The circular saw has a retractable guard that adjusts the rotation blade and exposes part of it. Circular blades also come with a laser guide to guide you through when cutting.
Size and ‘cleanness’
Jigsaws are smaller, lighter and do less damage in terms of producing a lot of dust. The circular saw is heavier, more expensive, and produces a pile of dust.
Frequently asked questions
Which one between a jigsaw and a circular saw should you use for laminate flooring?
A circular saw is considerably faster than a jigsaw, but you will need to use a 60-80 toothed blade to do the cutting. It is also much smoother in cutting, but you will need additional tools like a square and a work table.
Pros are that you will be able to cut multidirectional parallel and perpendicular cuts. A jigsaw is much slower though it is easier to use and can cut through any shape such as curves but difficult to use for straight lines.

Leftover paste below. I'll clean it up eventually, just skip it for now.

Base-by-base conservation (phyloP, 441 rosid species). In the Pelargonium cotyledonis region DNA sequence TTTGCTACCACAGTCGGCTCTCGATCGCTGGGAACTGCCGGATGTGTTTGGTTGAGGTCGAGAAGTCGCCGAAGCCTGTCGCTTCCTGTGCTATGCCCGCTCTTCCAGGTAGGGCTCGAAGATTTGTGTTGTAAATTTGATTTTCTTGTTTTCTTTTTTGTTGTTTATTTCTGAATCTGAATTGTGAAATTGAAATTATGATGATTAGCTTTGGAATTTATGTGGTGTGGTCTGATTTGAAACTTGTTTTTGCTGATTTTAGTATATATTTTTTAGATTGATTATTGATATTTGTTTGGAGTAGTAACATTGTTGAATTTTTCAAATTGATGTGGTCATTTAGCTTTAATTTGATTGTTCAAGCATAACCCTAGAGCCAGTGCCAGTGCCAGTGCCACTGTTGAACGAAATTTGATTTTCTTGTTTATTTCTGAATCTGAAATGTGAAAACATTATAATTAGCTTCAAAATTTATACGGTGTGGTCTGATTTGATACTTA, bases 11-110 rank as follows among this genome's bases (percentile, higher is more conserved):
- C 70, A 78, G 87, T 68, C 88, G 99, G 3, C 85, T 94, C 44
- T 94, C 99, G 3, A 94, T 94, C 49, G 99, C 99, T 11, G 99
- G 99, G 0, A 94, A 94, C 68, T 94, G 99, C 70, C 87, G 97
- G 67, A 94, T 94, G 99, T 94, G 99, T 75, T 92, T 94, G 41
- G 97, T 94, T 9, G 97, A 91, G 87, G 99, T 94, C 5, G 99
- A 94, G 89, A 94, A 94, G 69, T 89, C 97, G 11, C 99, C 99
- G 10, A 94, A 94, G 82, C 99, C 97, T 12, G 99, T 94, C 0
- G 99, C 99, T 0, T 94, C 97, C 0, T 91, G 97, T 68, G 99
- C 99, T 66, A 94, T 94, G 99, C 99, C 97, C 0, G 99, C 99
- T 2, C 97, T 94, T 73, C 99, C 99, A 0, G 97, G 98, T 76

When should you use a jigsaw and when will a circular saw be more appropriate?
A jigsaw is ideal for small pieces of wood or metal, small projects, for reaching tight spots that are difficult for other saws to reach, and also if you are doing a lot of crafting work. For larger projects such as building a garage, use a circular saw.
What is the main difference between a circular saw and a jigsaw?
A jigsaw is primarily for decorative cuts, the likes of curves and patterns, while a circular saw is good for long, straight cuts.
If you are looking to make long, straight cuts, pick a circular saw. When you need to make patterns, circles, and to cut through the centre of materials, then use a jigsaw.
Otherwise, the two saws are quite diverse in the materials they can be used to cut when the right blade is used.